Brussels / 4 & 5 February 2023


Learning From the Big Failures To Improve FOSS Advocacy and Adoption

How Are Big Companies Benefiting So Much from FOSS, and Individuals So Little?

After thirty years of FOSS advocacy, issue and problems in approach have begun to emerge. Strategic mistakes in approach to new technologies has often led to large areas of software endeavor to remain proprietary. While for-profit companies have been rewarded with great efficiency benefits and other perks from their adoption of FOSS, rarely do these benefits trickle down to consumers and end-users in their daily computing lives. This talk examines our past mistakes in advocacy and activism, and considers what to do next.

Since its advent in the late 1980s, the Free and Open Source Software (FOSS) community now has more than thirty years of experience in strategies for advocacy and encouraging adoption of FOSS. Results have, unfortunately, been mixed. While corporate adoption by for-profit companies has led to a boon and integration of FOSS into most corporate practices, the true promise of software rights and freedoms — the ability of individual hobbyist and consumers to participate on equal footing with the largest software producers in the world — mostly eludes our community.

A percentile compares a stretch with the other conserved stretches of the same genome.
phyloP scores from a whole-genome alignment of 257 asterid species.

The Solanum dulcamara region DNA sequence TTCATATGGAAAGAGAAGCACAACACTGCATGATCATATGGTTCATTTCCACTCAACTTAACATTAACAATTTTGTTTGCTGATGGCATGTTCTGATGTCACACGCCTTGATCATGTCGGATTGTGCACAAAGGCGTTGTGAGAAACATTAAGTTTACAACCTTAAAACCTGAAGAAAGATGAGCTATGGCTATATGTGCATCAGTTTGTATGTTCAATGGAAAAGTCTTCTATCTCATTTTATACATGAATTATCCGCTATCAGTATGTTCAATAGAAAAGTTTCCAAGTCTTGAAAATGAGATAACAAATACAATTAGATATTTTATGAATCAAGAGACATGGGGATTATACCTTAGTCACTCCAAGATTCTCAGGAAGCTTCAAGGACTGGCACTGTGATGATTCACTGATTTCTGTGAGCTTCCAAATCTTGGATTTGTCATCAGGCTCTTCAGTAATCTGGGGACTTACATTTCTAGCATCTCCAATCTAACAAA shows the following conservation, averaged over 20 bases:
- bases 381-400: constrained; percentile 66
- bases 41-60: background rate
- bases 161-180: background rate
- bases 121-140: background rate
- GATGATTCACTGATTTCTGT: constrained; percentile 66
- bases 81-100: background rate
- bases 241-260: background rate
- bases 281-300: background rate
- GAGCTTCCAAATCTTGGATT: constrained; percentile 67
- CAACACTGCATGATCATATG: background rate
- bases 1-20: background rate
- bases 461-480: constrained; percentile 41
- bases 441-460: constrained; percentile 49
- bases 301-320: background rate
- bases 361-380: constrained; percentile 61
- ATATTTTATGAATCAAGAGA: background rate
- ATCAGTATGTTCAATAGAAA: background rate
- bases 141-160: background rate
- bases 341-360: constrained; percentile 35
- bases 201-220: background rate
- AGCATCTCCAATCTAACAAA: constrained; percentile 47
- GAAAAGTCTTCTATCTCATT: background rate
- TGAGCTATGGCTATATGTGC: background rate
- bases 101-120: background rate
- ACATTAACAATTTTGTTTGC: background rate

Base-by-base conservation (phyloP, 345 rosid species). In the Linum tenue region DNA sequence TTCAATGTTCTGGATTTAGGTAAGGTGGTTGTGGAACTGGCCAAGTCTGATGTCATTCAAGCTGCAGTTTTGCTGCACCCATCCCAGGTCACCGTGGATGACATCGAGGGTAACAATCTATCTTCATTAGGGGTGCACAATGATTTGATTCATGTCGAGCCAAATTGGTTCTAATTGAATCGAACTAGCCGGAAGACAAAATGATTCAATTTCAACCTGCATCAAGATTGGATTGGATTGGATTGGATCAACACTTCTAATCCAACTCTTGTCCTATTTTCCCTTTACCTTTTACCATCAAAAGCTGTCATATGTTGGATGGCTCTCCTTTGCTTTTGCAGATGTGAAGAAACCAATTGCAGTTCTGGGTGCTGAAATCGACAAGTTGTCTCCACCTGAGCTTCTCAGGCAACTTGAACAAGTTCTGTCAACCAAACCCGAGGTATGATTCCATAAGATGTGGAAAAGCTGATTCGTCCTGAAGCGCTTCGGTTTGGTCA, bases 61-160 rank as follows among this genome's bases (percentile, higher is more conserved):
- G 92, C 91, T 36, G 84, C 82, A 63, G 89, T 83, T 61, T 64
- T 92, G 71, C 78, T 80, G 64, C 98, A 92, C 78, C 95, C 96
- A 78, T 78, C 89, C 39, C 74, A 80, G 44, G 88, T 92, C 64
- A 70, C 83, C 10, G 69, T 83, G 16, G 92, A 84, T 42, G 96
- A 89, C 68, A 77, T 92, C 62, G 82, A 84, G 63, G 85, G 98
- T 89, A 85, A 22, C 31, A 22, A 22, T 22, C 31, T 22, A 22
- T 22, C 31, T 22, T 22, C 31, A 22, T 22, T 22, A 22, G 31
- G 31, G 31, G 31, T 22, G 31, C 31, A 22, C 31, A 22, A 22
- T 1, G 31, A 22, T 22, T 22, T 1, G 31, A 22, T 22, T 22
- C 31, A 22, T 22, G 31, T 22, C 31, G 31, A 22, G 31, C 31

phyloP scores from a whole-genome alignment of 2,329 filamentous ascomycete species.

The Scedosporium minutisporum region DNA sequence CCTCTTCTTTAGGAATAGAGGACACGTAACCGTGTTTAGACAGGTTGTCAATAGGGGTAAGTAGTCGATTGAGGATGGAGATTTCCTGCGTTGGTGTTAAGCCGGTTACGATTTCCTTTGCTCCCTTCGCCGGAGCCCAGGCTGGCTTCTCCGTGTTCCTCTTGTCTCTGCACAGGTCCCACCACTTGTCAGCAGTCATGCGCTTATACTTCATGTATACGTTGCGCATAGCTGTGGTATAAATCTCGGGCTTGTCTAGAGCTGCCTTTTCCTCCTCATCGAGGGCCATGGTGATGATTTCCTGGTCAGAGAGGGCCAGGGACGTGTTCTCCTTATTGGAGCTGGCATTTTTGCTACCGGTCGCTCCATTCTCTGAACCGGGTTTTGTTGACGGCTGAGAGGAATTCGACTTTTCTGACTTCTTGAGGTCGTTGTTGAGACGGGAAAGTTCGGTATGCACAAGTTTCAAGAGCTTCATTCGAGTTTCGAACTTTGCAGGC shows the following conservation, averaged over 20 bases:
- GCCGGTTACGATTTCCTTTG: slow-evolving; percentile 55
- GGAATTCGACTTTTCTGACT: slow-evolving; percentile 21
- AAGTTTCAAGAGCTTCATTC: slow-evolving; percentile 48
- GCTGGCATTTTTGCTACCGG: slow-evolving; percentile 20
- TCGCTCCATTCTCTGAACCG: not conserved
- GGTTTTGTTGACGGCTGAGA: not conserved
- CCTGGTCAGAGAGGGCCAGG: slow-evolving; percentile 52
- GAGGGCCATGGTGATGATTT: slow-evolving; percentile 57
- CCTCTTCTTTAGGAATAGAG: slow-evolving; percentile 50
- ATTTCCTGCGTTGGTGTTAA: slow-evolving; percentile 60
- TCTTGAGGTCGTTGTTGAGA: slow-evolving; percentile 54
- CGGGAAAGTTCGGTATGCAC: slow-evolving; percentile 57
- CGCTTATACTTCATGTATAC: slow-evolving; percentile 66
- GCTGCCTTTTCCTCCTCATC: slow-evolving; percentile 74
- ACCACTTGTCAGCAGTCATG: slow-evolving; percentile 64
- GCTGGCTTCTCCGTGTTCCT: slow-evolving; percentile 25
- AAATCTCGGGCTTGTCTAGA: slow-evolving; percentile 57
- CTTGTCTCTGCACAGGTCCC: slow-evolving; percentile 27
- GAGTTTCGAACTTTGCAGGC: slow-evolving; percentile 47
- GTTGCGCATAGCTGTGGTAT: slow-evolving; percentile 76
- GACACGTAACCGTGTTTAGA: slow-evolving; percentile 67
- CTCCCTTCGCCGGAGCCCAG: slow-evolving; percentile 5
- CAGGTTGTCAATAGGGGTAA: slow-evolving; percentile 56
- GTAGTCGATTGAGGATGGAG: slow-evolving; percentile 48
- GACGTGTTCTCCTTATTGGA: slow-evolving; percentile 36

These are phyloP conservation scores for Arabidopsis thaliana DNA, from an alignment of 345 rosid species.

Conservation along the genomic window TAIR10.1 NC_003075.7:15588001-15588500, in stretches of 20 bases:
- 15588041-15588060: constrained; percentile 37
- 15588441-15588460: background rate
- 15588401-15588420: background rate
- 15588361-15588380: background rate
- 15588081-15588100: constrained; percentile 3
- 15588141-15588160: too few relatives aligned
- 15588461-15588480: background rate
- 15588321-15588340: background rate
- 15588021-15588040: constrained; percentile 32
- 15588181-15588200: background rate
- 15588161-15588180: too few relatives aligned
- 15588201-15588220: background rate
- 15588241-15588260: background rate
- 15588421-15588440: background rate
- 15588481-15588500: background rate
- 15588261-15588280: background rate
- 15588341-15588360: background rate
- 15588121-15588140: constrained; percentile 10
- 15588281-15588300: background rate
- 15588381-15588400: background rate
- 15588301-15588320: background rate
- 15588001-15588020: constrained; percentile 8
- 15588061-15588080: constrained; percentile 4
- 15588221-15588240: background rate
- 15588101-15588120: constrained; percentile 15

This talk examines the wins, losses and challenges that FOSS advocacy has faced in the last thirty years. We'll explore how failures to foresee both web application deployment and the advent of advertising-based app-oriented software deployment led to serious strategic errors in advocacy and focus of attention. Many of these problems remain difficult to address, and only frank discussion among activists will reveal new approaches to continue a vibrant FOSS community into the next generation.


Photo of Bradley M. Kuhn Bradley M. Kuhn